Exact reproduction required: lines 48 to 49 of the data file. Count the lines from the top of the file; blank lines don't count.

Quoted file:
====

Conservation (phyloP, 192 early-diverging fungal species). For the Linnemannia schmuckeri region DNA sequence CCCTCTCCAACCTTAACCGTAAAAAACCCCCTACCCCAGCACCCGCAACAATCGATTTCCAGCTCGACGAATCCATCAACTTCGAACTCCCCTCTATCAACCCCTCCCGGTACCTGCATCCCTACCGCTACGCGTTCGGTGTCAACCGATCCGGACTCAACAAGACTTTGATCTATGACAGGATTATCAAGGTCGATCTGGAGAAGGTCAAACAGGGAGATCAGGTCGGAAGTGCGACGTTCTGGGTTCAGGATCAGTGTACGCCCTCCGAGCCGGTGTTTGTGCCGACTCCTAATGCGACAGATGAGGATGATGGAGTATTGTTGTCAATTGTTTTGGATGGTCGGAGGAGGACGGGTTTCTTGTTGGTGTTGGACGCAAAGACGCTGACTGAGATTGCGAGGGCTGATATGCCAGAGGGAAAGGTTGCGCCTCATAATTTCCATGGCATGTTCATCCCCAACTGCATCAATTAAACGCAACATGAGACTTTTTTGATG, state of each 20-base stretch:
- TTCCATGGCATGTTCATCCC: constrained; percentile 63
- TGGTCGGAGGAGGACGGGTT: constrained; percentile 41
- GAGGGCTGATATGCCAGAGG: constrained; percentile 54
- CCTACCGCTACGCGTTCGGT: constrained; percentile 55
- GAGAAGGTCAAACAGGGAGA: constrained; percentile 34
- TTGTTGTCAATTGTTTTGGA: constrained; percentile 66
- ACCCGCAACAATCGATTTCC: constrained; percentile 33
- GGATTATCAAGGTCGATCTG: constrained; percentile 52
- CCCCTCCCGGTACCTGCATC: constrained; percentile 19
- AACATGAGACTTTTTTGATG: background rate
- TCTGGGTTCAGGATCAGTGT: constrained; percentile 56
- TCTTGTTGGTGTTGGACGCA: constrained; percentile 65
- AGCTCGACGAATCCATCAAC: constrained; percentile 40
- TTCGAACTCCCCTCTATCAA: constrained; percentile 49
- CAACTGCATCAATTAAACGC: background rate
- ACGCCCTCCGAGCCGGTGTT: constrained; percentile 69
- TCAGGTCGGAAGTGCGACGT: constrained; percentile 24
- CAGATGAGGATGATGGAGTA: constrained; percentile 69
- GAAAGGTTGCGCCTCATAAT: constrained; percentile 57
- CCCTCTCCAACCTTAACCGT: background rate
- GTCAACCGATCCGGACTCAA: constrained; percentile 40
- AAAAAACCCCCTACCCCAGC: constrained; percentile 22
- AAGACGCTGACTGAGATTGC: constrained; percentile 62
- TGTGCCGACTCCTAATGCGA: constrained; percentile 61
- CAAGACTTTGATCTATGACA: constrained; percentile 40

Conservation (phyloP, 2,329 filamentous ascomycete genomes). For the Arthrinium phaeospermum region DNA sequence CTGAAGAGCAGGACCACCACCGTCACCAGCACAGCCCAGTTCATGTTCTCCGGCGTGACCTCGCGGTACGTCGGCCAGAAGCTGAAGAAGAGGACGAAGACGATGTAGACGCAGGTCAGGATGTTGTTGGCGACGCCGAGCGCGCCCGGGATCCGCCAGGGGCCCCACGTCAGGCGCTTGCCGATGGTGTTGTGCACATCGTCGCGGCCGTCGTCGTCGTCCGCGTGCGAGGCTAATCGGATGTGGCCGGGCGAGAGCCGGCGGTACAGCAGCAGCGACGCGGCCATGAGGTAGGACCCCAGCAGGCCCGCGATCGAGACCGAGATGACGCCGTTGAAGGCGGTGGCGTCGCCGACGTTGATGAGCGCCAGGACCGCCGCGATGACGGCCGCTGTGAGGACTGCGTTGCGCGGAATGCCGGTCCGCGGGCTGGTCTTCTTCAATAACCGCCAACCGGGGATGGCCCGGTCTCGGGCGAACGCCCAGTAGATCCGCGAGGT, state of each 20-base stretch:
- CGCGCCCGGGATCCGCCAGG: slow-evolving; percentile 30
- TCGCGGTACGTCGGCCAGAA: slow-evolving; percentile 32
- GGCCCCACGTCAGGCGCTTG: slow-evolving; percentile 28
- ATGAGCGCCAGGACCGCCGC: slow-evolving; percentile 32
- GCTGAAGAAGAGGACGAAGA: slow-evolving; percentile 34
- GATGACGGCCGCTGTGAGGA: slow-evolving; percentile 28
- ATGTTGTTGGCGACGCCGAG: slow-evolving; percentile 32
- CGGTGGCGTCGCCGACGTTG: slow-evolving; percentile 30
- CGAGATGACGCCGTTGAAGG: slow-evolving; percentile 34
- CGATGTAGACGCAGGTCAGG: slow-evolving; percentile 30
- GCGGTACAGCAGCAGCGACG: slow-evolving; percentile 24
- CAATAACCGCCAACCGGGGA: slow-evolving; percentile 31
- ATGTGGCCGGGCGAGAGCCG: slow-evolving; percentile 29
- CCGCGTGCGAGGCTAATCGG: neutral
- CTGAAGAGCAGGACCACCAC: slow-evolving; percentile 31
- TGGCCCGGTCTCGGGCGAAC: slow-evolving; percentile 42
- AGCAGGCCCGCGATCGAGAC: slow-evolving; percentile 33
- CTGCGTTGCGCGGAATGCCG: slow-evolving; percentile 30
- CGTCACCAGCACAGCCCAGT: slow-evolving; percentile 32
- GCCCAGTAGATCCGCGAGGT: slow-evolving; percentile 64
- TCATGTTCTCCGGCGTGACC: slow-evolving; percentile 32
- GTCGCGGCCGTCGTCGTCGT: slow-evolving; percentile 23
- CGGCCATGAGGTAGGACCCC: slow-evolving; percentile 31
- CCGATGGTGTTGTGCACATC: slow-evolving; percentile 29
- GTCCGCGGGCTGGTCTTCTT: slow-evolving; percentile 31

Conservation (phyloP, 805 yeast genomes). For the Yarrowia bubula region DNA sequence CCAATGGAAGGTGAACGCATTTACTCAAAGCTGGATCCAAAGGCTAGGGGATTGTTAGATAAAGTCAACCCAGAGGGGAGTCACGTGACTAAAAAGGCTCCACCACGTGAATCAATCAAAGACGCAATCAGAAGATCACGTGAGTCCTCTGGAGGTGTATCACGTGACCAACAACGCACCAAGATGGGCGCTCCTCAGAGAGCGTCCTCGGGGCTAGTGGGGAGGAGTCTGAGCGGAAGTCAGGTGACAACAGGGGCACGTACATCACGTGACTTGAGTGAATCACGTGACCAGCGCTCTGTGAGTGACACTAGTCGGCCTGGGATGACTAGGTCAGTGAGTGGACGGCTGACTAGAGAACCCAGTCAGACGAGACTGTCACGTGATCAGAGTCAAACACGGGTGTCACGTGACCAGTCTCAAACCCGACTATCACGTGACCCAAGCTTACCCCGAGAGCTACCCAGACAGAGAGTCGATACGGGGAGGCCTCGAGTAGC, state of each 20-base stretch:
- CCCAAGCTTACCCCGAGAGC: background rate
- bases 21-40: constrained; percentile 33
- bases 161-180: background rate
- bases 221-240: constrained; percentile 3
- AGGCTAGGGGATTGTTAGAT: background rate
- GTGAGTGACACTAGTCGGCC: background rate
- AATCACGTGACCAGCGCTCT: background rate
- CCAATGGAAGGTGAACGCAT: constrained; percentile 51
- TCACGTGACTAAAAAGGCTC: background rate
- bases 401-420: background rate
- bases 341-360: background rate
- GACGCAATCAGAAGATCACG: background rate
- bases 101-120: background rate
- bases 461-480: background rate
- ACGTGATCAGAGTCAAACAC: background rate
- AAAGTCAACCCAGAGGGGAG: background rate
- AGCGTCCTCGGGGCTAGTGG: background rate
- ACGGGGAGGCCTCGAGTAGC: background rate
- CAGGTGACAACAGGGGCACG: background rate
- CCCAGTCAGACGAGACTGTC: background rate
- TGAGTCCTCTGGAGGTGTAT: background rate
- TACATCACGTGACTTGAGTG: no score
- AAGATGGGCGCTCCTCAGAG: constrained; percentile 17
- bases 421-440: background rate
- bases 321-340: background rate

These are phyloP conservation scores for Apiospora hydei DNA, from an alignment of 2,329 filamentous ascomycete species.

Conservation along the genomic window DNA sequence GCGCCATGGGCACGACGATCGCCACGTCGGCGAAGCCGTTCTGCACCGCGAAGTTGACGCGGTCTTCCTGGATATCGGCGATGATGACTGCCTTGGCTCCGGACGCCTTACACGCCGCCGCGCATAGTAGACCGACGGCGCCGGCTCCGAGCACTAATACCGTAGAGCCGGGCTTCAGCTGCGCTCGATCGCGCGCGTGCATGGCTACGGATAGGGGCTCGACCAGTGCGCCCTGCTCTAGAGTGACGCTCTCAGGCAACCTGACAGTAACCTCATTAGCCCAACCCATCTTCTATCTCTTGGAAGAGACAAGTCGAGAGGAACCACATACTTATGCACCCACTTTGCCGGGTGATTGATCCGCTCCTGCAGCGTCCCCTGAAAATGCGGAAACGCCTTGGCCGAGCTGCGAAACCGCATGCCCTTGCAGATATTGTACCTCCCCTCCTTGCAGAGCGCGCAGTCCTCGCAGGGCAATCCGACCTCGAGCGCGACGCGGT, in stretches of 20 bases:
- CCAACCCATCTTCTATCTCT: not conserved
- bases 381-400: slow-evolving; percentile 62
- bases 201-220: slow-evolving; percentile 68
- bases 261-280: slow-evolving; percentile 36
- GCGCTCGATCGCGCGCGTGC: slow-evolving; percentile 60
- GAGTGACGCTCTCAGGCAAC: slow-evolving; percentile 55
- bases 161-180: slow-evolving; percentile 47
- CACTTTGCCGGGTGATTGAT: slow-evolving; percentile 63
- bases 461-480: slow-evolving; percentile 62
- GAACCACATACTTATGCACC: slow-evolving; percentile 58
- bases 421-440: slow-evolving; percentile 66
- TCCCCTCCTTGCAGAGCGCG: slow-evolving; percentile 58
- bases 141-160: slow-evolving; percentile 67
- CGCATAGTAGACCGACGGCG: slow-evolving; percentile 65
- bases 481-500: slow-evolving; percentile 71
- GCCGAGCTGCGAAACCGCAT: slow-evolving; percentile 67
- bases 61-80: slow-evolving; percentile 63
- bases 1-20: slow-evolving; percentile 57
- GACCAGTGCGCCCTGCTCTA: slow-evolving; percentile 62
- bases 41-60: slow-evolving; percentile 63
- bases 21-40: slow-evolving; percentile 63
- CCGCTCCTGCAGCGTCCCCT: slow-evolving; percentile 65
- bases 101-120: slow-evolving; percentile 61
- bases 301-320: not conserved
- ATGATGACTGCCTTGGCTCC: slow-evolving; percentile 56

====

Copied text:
- TCATGTTCTCCGGCGTGACC: slow-evolving; percentile 32
- GTCGCGGCCGTCGTCGTCGT: slow-evolving; percentile 23